Japan scientist given Nobel Prize for ‘revolutionary’ LED lamp dies aged 92

TOKYO: Japanese Nobel laureate Isamu Akasaki, who won the physics prize for pioneering energy-efficient LED lighting – a weapon against global warming and poverty – has died aged 92, his university said on Friday (Apr 2).

Akasaki won the 2014 prize with two other scientists, Hiroshi Amano and Shuji Nakamura. Together they developed the blue light-emitting diode, described as a “revolutionary” invention by the Nobel jury.

He died of pneumonia on Thursday morning at a hospital in the city of Nagoya, according to a statement on the website of Meijo University, where Akasaki had been a professor.

LED lamps last for tens of thousands of hours and use just a fraction of energy compared with the incandescent lightbulb pioneered by Thomas Edison in the 19th century.

Red and green diodes had been around for a long time, but devising a blue LED was the holy grail, as all three colours need to be mixed to recreate the white light of the Sun.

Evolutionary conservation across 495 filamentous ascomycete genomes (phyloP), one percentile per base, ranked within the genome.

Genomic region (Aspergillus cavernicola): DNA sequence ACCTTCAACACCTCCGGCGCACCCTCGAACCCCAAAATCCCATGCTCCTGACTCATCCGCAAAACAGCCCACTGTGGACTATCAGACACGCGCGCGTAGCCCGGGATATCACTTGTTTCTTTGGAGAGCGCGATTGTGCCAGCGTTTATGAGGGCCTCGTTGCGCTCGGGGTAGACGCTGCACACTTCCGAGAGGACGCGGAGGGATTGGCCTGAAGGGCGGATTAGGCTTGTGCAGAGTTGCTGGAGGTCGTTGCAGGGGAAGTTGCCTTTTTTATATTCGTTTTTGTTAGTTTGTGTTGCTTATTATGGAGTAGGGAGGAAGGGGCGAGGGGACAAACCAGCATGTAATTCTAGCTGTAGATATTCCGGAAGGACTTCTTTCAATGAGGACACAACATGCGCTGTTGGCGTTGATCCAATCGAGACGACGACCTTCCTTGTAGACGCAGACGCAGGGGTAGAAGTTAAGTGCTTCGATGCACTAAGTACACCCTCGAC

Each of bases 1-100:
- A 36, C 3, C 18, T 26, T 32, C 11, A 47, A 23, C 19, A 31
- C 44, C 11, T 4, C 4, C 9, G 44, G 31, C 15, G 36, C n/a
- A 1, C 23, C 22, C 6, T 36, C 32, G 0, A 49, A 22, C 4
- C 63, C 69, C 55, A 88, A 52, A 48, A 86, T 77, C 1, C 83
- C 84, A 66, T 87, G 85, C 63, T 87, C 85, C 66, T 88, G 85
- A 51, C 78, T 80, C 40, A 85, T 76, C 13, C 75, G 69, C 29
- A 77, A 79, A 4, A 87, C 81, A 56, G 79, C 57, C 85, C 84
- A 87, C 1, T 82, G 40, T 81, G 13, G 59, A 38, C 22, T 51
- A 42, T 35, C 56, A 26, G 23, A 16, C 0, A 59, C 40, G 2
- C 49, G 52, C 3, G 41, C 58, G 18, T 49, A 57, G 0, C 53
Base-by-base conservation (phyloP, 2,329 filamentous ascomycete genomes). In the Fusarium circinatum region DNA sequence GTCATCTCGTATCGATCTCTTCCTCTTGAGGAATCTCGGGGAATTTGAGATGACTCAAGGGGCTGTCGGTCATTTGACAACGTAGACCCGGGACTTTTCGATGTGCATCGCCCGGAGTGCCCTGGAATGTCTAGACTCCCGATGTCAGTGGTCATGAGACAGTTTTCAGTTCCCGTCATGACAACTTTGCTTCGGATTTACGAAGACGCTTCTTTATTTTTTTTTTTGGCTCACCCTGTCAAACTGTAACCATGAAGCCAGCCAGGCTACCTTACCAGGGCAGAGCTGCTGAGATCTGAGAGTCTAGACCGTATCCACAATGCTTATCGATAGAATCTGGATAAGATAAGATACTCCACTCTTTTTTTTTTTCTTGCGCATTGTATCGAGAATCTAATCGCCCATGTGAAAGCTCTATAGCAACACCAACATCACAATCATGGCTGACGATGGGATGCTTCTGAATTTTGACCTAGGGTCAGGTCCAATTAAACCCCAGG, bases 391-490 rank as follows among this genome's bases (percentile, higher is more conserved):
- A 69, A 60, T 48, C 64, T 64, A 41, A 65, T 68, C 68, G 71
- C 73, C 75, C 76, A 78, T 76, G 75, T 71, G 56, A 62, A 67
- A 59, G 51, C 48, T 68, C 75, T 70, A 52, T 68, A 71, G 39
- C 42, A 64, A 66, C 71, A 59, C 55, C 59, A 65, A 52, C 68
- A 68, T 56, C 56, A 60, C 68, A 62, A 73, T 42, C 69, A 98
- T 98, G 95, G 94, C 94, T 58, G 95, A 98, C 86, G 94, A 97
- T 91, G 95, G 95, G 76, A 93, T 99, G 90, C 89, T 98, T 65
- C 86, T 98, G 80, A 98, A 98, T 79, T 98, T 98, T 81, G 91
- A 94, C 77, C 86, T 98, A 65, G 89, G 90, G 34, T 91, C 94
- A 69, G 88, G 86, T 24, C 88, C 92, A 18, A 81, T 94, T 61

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The trio made their breakthrough in the 1990s, after three long decades of dogged work, when they managed to coax bright blue beams from semiconductors.

“Their inventions were revolutionary. Incandescent light bulbs lit the 20th century. The 21st century will be lit by LED lamps,” the Nobel jury said in 2014.

As well as providing the missing piece of the puzzle for bright white lamps, their breakthrough also helped develop the colour LED screens used in smartphones and a plethora of modern tech.

After winning the prize, Akasaki had advice for young researchers: “Don’t be fooled by fashionable subjects. Do whatever you like if it’s really what you want to do.”

“At first, it was said that this could not be invented during the 20th century. A lot of people left (the research project), but I never considered doing so,” he said.

Born in 1929 in Kagoshima in southern Japan, Akasaki graduated from the prestigious Kyoto University in 1952.

After working for several years as a researcher at Kobe Kogyo Corporation – now Fujitsu – he began his academic career at Nagoya University in 1959.

In an interview published by Meijo University in 2010, he described the trio’s struggle to earn recognition for their work.

“When we announced in 1981 results which were important at that time at an international conference, there was no reaction. I felt alone in the wilderness,” he said.

“But I was determined not to quit this research, even if I was alone.”

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